In a recent column in a non-conservative blog, the columnist suggested that parents warn their daughters about some of the things they can be expected or pressured to at college when they get there. Among them, binge drinking. Sounds ok to me. I would warn my daughter that among the many things they do at college, one of them is to encourage the incoming females to party and fit in which almost always includes binge drinking.
No matter how hard we try to raise our kids right, peer pressure is tough to push back on. Parents who care to be involved in their kids’ lives and want them to be safe in their learning environment will always reach out with encouragement and, yes, sometimes warnings.
Your kids are your responsibility. This may be your daughter’s first time away from home. Maybe she hasn’t been in the big city or doesn’t understand what a real predator is, and not the movie kind.
You would think parents that care like this, that had the guts to have these frank conversations with their kids, would be hailed as heroes. But no, not by one columnist. Emily Yoffe’s Slate article about binge drinking and sexual assault came under attack by the left-wing male hating group at feministing.com.
A writer for the blog states the piece was nothing more than “a rape denialism manifesto” full of “plain old victim-blaming,” Another writer on Jezebel.com, accused Yoffe of “admonishing women for not doing enough to stop their own rapes.”
Isn’t that just like the left to jump all the way to the negative. No one is saying that the way a woman dresses or carries herself or how drunk she gets gives others license to rape or abuse her.
Amanda Hess from feministing.com says “We can prevent the most rapes on campus by putting our efforts toward finding and punishing those perpetrators, not by warning their huge number of potential victims to skip out on parties.”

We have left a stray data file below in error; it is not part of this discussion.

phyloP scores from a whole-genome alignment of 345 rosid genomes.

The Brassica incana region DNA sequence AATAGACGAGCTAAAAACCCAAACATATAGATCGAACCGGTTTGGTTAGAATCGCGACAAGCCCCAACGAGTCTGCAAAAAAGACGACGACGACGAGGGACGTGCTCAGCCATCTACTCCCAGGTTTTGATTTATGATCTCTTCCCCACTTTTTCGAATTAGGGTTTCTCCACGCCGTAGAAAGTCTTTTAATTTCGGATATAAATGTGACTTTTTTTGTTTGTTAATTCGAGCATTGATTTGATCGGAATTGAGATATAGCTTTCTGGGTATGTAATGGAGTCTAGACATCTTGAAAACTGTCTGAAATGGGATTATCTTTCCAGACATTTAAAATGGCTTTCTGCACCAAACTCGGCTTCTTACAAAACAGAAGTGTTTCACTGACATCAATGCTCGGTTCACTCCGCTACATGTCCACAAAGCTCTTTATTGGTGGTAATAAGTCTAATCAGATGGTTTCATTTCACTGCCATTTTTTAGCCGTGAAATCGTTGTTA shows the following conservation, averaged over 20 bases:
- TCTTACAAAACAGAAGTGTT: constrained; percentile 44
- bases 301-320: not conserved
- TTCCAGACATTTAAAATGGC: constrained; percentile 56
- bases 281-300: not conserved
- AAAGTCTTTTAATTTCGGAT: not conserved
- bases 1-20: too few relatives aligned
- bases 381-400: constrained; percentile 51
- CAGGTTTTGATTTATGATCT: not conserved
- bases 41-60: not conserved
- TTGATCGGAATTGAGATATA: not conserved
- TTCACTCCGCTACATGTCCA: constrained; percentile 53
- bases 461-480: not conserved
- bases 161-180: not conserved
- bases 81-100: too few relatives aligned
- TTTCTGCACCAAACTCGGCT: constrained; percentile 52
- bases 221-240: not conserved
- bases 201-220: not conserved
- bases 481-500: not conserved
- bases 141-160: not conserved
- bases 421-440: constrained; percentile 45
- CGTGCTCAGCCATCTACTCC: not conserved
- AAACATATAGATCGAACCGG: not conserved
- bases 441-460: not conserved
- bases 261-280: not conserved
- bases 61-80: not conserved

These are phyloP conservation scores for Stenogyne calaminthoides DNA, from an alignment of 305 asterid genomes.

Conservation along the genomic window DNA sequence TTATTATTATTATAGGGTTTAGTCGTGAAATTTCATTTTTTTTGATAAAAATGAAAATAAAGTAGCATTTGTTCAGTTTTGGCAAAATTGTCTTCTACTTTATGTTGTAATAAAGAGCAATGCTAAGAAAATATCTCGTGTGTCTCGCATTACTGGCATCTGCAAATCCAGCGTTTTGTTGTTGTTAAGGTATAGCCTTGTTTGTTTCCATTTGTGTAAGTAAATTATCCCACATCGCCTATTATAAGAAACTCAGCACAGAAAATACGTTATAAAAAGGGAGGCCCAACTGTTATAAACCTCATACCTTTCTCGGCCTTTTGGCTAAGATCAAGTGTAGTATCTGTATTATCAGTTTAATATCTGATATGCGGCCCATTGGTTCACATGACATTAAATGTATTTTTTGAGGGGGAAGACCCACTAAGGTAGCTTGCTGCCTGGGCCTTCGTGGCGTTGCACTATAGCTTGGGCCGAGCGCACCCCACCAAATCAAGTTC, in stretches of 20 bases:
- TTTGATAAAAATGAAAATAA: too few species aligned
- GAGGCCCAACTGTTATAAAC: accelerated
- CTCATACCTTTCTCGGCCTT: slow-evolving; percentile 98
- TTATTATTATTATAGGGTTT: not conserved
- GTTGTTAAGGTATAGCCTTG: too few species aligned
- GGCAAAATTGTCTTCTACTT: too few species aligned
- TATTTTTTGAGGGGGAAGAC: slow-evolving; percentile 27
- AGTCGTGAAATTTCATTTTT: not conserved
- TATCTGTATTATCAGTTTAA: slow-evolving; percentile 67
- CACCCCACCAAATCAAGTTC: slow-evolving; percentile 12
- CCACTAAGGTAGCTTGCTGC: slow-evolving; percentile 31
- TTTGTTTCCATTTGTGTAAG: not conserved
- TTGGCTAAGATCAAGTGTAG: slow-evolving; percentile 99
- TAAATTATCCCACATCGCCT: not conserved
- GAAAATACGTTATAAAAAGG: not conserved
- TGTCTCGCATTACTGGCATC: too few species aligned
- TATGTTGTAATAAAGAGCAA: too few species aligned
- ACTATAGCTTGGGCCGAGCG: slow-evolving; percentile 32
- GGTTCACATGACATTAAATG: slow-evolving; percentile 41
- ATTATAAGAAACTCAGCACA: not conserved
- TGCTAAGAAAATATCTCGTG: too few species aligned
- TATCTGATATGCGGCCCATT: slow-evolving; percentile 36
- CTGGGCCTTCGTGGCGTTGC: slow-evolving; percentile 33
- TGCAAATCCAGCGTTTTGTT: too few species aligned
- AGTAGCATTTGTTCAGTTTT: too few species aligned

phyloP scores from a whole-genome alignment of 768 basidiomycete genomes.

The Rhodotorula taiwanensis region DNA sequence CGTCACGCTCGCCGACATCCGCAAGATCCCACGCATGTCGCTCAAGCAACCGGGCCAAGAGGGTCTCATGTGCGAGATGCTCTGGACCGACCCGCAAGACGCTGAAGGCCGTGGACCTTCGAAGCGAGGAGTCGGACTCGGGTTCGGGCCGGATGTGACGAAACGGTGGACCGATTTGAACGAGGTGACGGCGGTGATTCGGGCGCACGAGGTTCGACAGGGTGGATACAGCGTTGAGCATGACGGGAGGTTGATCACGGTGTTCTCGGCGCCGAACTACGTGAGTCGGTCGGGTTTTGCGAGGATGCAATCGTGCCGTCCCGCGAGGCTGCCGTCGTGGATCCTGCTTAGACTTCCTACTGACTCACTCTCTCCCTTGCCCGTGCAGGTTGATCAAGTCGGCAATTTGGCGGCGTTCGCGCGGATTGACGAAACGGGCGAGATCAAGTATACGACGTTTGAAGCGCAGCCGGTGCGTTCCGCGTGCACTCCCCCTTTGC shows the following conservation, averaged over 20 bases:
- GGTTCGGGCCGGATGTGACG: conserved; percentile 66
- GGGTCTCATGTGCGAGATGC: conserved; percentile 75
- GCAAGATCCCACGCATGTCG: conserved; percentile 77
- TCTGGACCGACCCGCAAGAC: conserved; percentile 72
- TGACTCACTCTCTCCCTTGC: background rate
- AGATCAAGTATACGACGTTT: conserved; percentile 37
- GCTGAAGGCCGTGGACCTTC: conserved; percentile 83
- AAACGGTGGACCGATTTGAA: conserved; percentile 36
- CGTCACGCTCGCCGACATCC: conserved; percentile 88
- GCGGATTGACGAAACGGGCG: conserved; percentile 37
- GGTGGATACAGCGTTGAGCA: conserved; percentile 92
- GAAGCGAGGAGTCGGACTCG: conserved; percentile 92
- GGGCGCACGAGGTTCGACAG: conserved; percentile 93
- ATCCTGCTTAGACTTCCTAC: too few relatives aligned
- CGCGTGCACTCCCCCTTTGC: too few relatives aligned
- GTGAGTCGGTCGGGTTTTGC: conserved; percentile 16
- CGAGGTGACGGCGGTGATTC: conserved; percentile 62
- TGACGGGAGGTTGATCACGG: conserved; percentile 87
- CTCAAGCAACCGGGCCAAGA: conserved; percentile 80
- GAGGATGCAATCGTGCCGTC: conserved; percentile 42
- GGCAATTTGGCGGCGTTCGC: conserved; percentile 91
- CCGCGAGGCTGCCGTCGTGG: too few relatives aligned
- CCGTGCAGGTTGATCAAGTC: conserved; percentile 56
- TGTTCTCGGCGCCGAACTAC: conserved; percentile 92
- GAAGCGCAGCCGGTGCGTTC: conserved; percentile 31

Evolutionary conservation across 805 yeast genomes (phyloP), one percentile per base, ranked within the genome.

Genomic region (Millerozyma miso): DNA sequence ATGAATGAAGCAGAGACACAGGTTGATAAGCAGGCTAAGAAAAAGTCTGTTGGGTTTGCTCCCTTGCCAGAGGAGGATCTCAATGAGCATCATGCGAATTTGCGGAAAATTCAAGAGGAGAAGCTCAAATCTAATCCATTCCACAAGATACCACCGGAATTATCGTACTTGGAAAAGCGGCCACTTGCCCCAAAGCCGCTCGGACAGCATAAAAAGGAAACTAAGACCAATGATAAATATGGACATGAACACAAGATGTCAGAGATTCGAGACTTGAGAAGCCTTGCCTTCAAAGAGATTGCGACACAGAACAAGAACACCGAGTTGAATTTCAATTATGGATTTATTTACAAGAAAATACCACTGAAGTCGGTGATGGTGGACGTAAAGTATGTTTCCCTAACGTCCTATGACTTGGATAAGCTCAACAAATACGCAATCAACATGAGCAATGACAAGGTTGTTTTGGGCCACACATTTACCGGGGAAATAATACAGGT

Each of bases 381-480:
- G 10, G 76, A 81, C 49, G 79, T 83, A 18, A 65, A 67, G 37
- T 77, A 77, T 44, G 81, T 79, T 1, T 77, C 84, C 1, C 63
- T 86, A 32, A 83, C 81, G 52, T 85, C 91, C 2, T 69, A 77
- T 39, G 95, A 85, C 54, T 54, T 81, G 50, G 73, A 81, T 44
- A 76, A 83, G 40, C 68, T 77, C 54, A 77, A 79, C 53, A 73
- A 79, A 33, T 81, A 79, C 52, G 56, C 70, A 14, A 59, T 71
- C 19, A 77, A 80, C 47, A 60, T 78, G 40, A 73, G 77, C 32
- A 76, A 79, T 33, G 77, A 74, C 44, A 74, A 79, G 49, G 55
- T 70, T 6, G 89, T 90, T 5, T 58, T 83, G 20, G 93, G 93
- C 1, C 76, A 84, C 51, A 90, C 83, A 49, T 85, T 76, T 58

Is she serious? Hey Amanda, we put away many murderers every year, and yet we continue to have many more murders committed every year. We put away many rapists a year, and yet many rapes are still committed every year. From what LSD-based logical thinking book did you pull your reasoning?
So, what you’re saying is, if we put more rapists away we will have less rapes because new rapists will never come a long? Unfortunately can’t actually accuse and catch a rapist until after a rape occurs.
No one is suggesting that you tell your daughters to stay home with a Kevlar suit and chastity belt on. We are simply suggesting they use a little self-control and discipline.
As one writer put it, if two people walk into the lions’ den and one has a dress on and one has a meat dress on (like Lady GaGa), the one with the meat dress is probably not going to leave alive.
If a really pretty woman, wearing skimpy clothing, goes into a bar full of sailors just in from a 6 month tour and decides to get rip-roaring drunk and play strip poker with them, can she realistically expect that nothing will happen? Can you ever put yourself in a situation that will most likely end badly? Yes, you can!
I know, that example is really far-fetched. But it’s ridiculous for a reason, because I believe Ms. Hess is being ridiculous.
There are lots of sick people around the world, and their on college campuses too. If trying to protect my daughters, your daughters, and others’ daughters by asking them to drink sensibly, don’t go places where they don’t have a safe way out, and to start their college experience off cautiously makes me a parent who is trying to take away my daughters “right of passage” or “right to go out and have fun by having a few too many” then so be it.
I am more than happy to be the wet blanket on my daughter’s fun. I’d rather have her back “un-raped” as a “non-alcoholic” than a mess from her “anything goes” college experience.Joe takes the issues… especially the controversial issues (politics, prejudice, religion, illegal immigration)… and brings in people from different sides to share their viewpoint. This is definitely not a fluff piece. And while no one is attacked, the questions are hard-hitting. But the conversation is always respectful and you’re sure to learn something new, even if you don’t agree! Read more at http://therealside.com